Under the Economic Growth, Regulatory Reform and Consumer Protection Act, depository institutions and their holding companies with less than $10 billion in assets are excluded from the prohibitions of the Volcker Rule. Accordingly, institutions under $10 billion may, so long as consistent with general safety and soundness concerns, engage once again in proprietary trading and in making investments in covered funds.

On December 21, 2018, the federal regulatory agencies proposed rules implementing this EGRRCPA provision. However, as previously noted, even pending finalization of these regulations, the regulatory agencies have also noted that they will not enforce the Volcker Rule in a manner inconsistent with EGRRCPA.

EGRRCPA, and the proposed rule, effect the exclusion of smaller institutions from the Volcker Rule by modifying the scope of the term “banking entity” for purposes of the Volcker Rule. The proposed rule excludes from being a “banking entity” any institution that has (i) $10 billion or less in assets and (ii) trading assets of 5% or less.

Neither EGRRCPA nor the proposed rule, however, addresses the impact on an institution when it goes over $10 billion in assets, either as a result of organic growth or via merger. The proposed rule does not even apply the tests on a quarter-end or other reporting period basis, much less an average balance or consecutive quarter requirement. The proposing release notes that they believe that insured depository institutions “regularly monitor their total consolidated assets” for other purposes, and therefore do not believe this ongoing test requirement would impose any new burden.

Accordingly, it would appear that once an institution crosses the $10 billion asset threshold (even, arguably, on an intraday basis), that it must immediately cease any proprietary trading and divest ownership of any covered funds. For proprietary trading, this is potentially annoying and inconvenient, but ultimately doable. But covered funds are inherently illiquid and the institution may not be in position to quickly, expeditiously, or cost-effectively exit such positions on a short-term basis, if at all.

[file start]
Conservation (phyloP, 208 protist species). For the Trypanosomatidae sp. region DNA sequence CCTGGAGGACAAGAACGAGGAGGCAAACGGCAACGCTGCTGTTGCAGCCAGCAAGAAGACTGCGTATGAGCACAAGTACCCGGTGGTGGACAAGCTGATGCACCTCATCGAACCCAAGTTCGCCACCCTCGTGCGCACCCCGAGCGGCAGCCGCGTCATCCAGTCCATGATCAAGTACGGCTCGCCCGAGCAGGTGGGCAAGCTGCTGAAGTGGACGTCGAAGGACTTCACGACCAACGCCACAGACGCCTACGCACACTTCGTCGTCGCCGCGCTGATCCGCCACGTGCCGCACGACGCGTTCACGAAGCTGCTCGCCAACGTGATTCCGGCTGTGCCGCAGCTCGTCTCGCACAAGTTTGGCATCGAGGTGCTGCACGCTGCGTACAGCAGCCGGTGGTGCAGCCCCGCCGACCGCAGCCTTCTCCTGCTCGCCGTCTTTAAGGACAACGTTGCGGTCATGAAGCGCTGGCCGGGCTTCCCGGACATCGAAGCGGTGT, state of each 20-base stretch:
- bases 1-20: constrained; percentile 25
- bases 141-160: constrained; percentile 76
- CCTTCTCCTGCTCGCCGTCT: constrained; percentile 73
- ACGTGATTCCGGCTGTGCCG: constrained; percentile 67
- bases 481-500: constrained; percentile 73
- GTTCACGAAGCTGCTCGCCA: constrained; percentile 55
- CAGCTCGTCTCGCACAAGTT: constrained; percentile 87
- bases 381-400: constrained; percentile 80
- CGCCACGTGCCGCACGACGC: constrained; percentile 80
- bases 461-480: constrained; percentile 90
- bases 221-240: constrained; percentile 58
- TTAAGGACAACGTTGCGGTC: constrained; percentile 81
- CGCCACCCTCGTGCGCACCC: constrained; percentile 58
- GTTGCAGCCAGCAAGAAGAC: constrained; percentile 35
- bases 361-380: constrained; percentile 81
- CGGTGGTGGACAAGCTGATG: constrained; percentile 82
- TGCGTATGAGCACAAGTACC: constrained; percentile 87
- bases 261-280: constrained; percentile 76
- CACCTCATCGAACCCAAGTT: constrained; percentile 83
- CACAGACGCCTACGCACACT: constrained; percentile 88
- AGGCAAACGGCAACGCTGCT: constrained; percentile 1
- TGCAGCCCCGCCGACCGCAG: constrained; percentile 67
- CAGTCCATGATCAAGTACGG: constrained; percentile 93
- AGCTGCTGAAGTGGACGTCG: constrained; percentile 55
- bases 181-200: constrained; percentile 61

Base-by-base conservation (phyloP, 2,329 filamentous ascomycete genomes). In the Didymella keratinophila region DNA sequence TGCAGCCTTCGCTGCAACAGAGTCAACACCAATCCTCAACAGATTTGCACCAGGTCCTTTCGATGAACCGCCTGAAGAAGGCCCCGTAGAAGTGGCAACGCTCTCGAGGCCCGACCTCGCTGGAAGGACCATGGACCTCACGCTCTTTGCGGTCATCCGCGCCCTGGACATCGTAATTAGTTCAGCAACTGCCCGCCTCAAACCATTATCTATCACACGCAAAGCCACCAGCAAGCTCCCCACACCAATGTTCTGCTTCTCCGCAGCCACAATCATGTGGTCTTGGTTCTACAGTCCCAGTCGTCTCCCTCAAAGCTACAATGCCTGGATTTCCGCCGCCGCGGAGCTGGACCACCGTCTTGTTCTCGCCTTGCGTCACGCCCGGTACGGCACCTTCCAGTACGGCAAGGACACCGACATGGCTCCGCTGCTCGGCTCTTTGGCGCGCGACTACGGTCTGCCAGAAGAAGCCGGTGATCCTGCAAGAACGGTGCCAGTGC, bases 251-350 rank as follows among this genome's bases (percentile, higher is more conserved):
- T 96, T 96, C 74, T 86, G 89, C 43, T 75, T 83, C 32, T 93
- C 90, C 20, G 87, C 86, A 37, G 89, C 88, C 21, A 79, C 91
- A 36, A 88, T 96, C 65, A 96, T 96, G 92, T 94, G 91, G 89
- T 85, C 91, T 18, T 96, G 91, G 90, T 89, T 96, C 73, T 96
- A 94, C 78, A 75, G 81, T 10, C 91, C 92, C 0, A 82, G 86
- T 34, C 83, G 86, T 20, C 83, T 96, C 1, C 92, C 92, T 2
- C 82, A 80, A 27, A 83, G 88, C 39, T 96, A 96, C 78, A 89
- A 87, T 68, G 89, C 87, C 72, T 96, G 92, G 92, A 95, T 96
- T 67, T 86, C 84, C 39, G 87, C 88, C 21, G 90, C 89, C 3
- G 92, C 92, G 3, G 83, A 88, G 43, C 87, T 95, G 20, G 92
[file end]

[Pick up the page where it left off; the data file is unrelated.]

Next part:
However, the existing conformance period rules would appear to provide relief. 12 CFR 225.181(a)(2) provides relief for a “company that was not a banking entity … as of July 21, 2010, and becomes a banking entity … after that date.” Given the redefinition of banking entity under EGRRCPA and the proposed rule, this would appear to capture an institution that, at least for the first time, grew above $10 billion in assets. Under the conformance period rules, such institutions would then have two years from the date of becoming a banking entity (i.e. exceeding $10 billion in assets) to bring its activities and investments into compliance with the requirements of the Volcker Rule. The two year requirement would appear to be a hard deadline, as the ability of the regulators to grant up to a five year extension on a case-by-case basis for illiquid funds is limited to contractual obligations that were in effect on May 1, 2010.

The Volcker Rule relief granted by EGRRCPA for institutions under $10 billion remains useful and valid for the vast majority of U.S. banks, but as institutions grow over $10 billion (or are acquired by other institutions that either are, or intend to go, over $10 billion), Volcker Rule compliance will remain an important element of due diligence. It is important to note that representations regarding compliance with law, and even targeted representations regarding Volcker Rule compliance, may be insufficient in definitive agreements, as the target’s size will mean that the target’s compliance is based on an exemption that will be unavailable to the acquirer.